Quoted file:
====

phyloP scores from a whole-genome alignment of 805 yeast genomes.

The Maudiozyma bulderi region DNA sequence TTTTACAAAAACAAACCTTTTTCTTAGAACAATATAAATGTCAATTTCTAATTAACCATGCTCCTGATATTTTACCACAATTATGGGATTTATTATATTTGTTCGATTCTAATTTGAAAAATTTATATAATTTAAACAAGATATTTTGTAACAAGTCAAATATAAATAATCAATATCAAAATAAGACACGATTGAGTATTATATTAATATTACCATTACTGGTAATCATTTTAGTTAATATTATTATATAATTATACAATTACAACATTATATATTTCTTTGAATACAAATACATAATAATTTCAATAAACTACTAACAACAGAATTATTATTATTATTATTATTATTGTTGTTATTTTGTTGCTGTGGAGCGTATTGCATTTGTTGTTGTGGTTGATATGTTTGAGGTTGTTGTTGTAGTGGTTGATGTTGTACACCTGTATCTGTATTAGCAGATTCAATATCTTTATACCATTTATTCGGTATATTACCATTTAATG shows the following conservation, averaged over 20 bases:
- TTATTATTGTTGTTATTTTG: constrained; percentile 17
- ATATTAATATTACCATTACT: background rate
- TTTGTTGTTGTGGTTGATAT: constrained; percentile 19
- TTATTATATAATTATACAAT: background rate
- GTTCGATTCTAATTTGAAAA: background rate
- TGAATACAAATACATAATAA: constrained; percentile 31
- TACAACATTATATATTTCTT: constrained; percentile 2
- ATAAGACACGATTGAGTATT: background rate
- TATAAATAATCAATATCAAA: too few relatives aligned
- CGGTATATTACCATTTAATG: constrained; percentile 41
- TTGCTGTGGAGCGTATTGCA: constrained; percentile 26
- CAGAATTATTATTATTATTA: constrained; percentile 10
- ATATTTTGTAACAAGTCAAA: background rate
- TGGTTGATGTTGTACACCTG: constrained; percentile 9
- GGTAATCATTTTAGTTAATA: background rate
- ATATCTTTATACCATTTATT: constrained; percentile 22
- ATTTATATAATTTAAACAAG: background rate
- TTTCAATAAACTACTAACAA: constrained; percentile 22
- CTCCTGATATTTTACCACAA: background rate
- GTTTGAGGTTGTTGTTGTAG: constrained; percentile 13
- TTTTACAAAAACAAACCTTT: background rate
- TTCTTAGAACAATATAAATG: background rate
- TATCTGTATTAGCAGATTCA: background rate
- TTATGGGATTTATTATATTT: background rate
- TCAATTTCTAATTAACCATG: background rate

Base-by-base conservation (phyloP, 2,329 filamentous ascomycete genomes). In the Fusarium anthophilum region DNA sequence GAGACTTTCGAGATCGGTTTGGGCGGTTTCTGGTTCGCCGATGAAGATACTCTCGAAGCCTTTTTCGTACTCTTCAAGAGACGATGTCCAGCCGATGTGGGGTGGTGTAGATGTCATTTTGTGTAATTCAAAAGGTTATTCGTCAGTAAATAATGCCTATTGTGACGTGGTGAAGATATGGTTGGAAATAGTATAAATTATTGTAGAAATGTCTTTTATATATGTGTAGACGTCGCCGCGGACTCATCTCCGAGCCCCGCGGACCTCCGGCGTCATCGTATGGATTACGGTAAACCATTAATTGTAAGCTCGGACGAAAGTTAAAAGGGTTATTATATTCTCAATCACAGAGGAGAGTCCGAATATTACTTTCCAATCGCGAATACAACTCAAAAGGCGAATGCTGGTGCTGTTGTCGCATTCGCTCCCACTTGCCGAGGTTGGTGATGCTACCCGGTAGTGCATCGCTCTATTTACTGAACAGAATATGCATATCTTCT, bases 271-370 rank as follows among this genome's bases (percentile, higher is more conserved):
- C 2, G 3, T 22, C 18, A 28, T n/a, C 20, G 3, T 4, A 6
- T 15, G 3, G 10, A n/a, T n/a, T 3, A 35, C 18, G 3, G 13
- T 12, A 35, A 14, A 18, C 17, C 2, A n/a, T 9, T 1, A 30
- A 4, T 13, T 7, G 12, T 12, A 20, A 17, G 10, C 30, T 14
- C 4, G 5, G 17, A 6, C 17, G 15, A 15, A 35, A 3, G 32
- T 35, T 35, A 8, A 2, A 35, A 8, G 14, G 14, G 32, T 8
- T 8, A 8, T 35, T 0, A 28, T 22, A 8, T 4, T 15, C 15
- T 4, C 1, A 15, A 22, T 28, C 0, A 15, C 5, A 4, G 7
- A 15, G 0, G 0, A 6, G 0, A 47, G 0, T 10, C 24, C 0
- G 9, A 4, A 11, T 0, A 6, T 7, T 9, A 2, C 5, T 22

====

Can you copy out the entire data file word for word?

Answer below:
phyloP scores from a whole-genome alignment of 805 yeast genomes.

The Maudiozyma bulderi region DNA sequence TTTTACAAAAACAAACCTTTTTCTTAGAACAATATAAATGTCAATTTCTAATTAACCATGCTCCTGATATTTTACCACAATTATGGGATTTATTATATTTGTTCGATTCTAATTTGAAAAATTTATATAATTTAAACAAGATATTTTGTAACAAGTCAAATATAAATAATCAATATCAAAATAAGACACGATTGAGTATTATATTAATATTACCATTACTGGTAATCATTTTAGTTAATATTATTATATAATTATACAATTACAACATTATATATTTCTTTGAATACAAATACATAATAATTTCAATAAACTACTAACAACAGAATTATTATTATTATTATTATTATTGTTGTTATTTTGTTGCTGTGGAGCGTATTGCATTTGTTGTTGTGGTTGATATGTTTGAGGTTGTTGTTGTAGTGGTTGATGTTGTACACCTGTATCTGTATTAGCAGATTCAATATCTTTATACCATTTATTCGGTATATTACCATTTAATG shows the following conservation, averaged over 20 bases:
- TTATTATTGTTGTTATTTTG: constrained; percentile 17
- ATATTAATATTACCATTACT: background rate
- TTTGTTGTTGTGGTTGATAT: constrained; percentile 19
- TTATTATATAATTATACAAT: background rate
- GTTCGATTCTAATTTGAAAA: background rate
- TGAATACAAATACATAATAA: constrained; percentile 31
- TACAACATTATATATTTCTT: constrained; percentile 2
- ATAAGACACGATTGAGTATT: background rate
- TATAAATAATCAATATCAAA: too few relatives aligned
- CGGTATATTACCATTTAATG: constrained; percentile 41
- TTGCTGTGGAGCGTATTGCA: constrained; percentile 26
- CAGAATTATTATTATTATTA: constrained; percentile 10
- ATATTTTGTAACAAGTCAAA: background rate
- TGGTTGATGTTGTACACCTG: constrained; percentile 9
- GGTAATCATTTTAGTTAATA: background rate
- ATATCTTTATACCATTTATT: constrained; percentile 22
- ATTTATATAATTTAAACAAG: background rate
- TTTCAATAAACTACTAACAA: constrained; percentile 22
- CTCCTGATATTTTACCACAA: background rate
- GTTTGAGGTTGTTGTTGTAG: constrained; percentile 13
- TTTTACAAAAACAAACCTTT: background rate
- TTCTTAGAACAATATAAATG: background rate
- TATCTGTATTAGCAGATTCA: background rate
- TTATGGGATTTATTATATTT: background rate
- TCAATTTCTAATTAACCATG: background rate

Base-by-base conservation (phyloP, 2,329 filamentous ascomycete genomes). In the Fusarium anthophilum region DNA sequence GAGACTTTCGAGATCGGTTTGGGCGGTTTCTGGTTCGCCGATGAAGATACTCTCGAAGCCTTTTTCGTACTCTTCAAGAGACGATGTCCAGCCGATGTGGGGTGGTGTAGATGTCATTTTGTGTAATTCAAAAGGTTATTCGTCAGTAAATAATGCCTATTGTGACGTGGTGAAGATATGGTTGGAAATAGTATAAATTATTGTAGAAATGTCTTTTATATATGTGTAGACGTCGCCGCGGACTCATCTCCGAGCCCCGCGGACCTCCGGCGTCATCGTATGGATTACGGTAAACCATTAATTGTAAGCTCGGACGAAAGTTAAAAGGGTTATTATATTCTCAATCACAGAGGAGAGTCCGAATATTACTTTCCAATCGCGAATACAACTCAAAAGGCGAATGCTGGTGCTGTTGTCGCATTCGCTCCCACTTGCCGAGGTTGGTGATGCTACCCGGTAGTGCATCGCTCTATTTACTGAACAGAATATGCATATCTTCT, bases 271-370 rank as follows among this genome's bases (percentile, higher is more conserved):
- C 2, G 3, T 22, C 18, A 28, T n/a, C 20, G 3, T 4, A 6
- T 15, G 3, G 10, A n/a, T n/a, T 3, A 35, C 18, G 3, G 13
- T 12, A 35, A 14, A 18, C 17, C 2, A n/a, T 9, T 1, A 30
- A 4, T 13, T 7, G 12, T 12, A 20, A 17, G 10, C 30, T 14
- C 4, G 5, G 17, A 6, C 17, G 15, A 15, A 35, A 3, G 32
- T 35, T 35, A 8, A 2, A 35, A 8, G 14, G 14, G 32, T 8
- T 8, A 8, T 35, T 0, A 28, T 22, A 8, T 4, T 15, C 15
- T 4, C 1, A 15, A 22, T 28, C 0, A 15, C 5, A 4, G 7
- A 15, G 0, G 0, A 6, G 0, A 47, G 0, T 10, C 24, C 0
- G 9, A 4, A 11, T 0, A 6, T 7, T 9, A 2, C 5, T 22